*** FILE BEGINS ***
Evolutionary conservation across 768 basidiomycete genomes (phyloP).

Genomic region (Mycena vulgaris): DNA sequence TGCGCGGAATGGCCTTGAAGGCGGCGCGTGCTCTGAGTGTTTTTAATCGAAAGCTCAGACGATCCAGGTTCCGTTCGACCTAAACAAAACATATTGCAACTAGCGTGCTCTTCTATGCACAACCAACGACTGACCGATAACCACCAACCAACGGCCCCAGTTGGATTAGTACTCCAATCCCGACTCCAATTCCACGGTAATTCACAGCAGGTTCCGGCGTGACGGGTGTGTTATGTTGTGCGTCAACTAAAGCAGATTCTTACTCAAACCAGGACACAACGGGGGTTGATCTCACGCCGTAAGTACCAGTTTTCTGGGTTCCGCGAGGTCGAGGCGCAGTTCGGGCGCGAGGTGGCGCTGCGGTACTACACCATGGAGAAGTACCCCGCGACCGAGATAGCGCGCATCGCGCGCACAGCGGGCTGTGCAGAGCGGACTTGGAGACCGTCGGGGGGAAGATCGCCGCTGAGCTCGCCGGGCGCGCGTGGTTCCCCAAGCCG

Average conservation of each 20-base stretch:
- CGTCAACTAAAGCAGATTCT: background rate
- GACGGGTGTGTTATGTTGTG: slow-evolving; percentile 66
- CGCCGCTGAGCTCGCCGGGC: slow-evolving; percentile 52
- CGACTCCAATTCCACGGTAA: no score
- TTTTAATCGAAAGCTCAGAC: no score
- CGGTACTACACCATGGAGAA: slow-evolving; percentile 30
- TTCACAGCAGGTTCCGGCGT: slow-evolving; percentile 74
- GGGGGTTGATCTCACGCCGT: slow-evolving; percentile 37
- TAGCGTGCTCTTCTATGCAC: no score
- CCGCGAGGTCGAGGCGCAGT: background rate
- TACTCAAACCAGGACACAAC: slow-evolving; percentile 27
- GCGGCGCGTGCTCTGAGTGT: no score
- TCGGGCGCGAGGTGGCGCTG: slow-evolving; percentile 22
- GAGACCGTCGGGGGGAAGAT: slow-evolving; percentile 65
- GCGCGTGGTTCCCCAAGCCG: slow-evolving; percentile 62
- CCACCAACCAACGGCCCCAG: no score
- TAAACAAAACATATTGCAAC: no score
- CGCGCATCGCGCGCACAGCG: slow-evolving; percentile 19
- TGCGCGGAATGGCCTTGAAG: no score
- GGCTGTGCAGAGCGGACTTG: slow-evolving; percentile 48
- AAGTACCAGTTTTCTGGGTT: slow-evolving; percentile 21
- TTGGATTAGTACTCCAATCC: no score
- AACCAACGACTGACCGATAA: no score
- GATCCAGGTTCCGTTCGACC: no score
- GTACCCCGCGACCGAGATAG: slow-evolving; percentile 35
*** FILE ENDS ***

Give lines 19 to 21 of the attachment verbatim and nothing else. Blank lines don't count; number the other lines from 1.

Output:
- CCACCAACCAACGGCCCCAG: no score
- TAAACAAAACATATTGCAAC: no score
- CGCGCATCGCGCGCACAGCG: slow-evolving; percentile 19